FIG. 7 is a sectional view similar to that of FIG. 2 but illustrating another modified embodiment of the invention.
DETAILED DESCRIPTION OF PREFERRED EMBODIMENTS
FIGS. 1-3 illustrate an electric-motor fuel pump 10 in accordance with a presently preferred embodiment of the invention as comprising an inlet end cap 12 and an outlet end cap 14 coaxially spaced from each other by a shell or case 16 to form a unitary hollow pump housing assembly 18. A permanent magnet stator 20 is carried within case 16 surrounding an armature 22, which has electrical windings connected to a commutator plate 24. Armature 22 is journalled between end caps 12, 14 by a shaft 26 for rotation within housing 18. Specifically, shaft 26 is rotatably received within a hollow boss 28 centered in inlet end cap 12. A bearing sleeve 30 is press fitted or otherwise secured to the opposing end of shaft 26, and is both rotatably and axially slidably received in a pocket 32 centered in outlet end cap 14. Accommodation of limited axial motion of armature 22 helps balance axial forces created by pressure fluctuation at intake 56. A pair of brushes 34, 36 are carried by outlet end cap 14 in sliding engagement with commutator plate 24, and are electrically connected on end cap 14 to a pair of terminals 38, 40 for applying electrical power to the commutator plate and armature 12.
Inlet end cap 12 is of generally cup-shaped construction, having a radial wall or base 42 with boss 28 centered therein, and an axial wall or ring 44 to which case 16 is externally affixed. Walls 42, 44 thus form a pocket 45 axially aligned with and opposed to armature 22. A pair of inner and outer gear rotors 46, 48 are positioned within this end cap pocket. Inner gear rotor 46 is press fitted or otherwise rotatably coupled to shaft 26, being spaced from armature 22 by an eyelet 50 and a rotary seal 52. Seal 52 is free to rotate with outer gear 48 to reduce friction therebetween. As best seen in FIG. 2, inner and outer gears 46, 48 have the usual radially opposed intermeshing teeth that define therebetween circumferentially disposed expanding and ensmalling pumping chambers (with respect to direction 54 of armature and gear rotation). An arcuate inlet port 56 extends axially through end cap wall 42 to admit fluid at inlet pressure to the expanding chambers between the gear rotors. A wedge-shaped pocket 58 is disposed in wall 42 in opposition to gear rotors 46, 48 to form an outlet port from the gear pumping mechanism. Pocket 58 extends radially outwardly from the radius of the ensmalling pumping chambers to the periphery of rotor 48. Outer gear rotor 48 is spaced and separated from end cap wall 44 by a radial gap 60 that substantially entirely surrounds the outer gear rotor. Pocket 58 opens radially outwardly into gap 60. Thus, fluid at outlet pressure is fed from pocket 58 through gap 60 to the open cavity within pump housing 18.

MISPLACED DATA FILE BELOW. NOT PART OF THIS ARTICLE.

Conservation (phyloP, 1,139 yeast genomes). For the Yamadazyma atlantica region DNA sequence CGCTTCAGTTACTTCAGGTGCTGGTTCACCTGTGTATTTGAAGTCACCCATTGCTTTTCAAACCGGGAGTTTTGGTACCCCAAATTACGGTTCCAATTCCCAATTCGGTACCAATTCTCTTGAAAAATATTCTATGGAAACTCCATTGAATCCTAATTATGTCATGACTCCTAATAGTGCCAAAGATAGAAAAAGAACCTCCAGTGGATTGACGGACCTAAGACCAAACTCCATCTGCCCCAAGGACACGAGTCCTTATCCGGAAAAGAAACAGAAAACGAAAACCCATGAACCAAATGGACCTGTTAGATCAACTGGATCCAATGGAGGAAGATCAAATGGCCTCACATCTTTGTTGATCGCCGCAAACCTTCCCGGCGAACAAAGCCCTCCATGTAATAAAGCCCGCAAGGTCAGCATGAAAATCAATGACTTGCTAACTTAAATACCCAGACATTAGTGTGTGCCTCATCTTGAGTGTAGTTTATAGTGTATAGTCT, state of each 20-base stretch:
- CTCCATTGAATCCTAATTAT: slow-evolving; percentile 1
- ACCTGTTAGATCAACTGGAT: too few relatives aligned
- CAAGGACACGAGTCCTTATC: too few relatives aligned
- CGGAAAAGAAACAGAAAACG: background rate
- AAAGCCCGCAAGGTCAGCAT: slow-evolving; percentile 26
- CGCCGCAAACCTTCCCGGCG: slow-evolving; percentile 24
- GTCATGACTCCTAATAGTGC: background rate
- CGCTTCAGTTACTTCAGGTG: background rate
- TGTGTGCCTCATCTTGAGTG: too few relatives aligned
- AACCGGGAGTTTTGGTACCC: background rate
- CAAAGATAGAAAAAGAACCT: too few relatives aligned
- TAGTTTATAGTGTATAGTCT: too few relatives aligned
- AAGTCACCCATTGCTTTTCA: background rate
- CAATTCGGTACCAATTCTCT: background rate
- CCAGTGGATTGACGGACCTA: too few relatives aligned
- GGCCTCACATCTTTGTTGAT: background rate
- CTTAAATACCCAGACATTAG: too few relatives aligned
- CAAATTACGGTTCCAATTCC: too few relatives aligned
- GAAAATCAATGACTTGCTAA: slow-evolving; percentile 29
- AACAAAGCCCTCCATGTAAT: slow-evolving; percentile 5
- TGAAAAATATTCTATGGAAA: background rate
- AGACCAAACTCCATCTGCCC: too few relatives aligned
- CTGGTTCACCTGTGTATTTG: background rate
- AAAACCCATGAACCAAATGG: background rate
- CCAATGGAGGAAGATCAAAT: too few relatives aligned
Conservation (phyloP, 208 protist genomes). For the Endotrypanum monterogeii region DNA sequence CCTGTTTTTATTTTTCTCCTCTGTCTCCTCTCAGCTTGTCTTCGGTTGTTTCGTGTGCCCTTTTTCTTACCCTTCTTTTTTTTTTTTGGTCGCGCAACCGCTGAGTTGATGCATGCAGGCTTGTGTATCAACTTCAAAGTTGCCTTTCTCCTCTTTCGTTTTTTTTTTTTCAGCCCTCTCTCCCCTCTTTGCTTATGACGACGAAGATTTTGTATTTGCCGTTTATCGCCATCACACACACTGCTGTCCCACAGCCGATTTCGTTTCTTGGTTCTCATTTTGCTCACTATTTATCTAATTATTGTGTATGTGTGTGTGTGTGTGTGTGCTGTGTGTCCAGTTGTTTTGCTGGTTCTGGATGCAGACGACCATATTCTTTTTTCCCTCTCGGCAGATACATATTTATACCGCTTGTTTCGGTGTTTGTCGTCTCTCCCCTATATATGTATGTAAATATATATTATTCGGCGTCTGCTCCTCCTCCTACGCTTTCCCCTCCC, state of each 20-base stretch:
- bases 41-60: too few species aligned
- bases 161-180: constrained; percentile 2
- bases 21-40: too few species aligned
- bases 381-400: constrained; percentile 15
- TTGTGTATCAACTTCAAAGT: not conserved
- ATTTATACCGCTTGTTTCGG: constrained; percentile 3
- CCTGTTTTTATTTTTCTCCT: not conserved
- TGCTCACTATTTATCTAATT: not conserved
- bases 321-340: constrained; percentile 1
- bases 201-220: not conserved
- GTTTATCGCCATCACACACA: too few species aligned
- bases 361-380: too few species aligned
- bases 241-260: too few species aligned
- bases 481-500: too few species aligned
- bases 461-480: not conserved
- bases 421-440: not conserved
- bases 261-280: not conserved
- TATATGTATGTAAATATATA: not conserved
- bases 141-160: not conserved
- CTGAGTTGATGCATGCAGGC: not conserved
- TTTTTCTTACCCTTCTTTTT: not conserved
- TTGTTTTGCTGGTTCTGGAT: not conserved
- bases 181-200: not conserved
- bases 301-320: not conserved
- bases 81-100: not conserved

A bearing pad 64 is integral with end cap wall 44 and extends radially inwardly therefrom to an arcuate bearing surface 66 in sliding contact with the opposed circumferential peripheral surface of outer gear rotor 48. As best seen in FIGS. 2 and 3, surface 66 is of finite circumferential dimension, and has the same radius of curvature as the outer periphery of rotor 48. Pad 64 overlies a portion of pocket 58 radially outwardly of the chambers between gear rotors 46, 48 at which chamber fluid pressure is highest. Specifically, as best seen in FIG. 2 the leading edge of pad 64 (with respect to direction 54 of gear rotation) is axially aligned with the leading edge of the arcuate outer portion of pocket 58. Thus, as previously noted, fluid pressure holds outer gear rotor 48 against bearing surface 66 of pad 64, while the remainder of the outer gear rotor periphery is spaced by gap 62 from the surrounding wall 44. As also previously noted, relative freedom of the outer gear rotor to move with respect to the surrounding housing not only accommodates manufacturing tolerance variations among assembly components, but also helps reduce leakage between pumping chambers at the low-pressure inlet side. Moreover, both the number of assembly components and the complexity of assembly are greatly reduced. End cap 12, including walls 42, 44 and sleeve 76, is of one-piece integral molded plastic construction.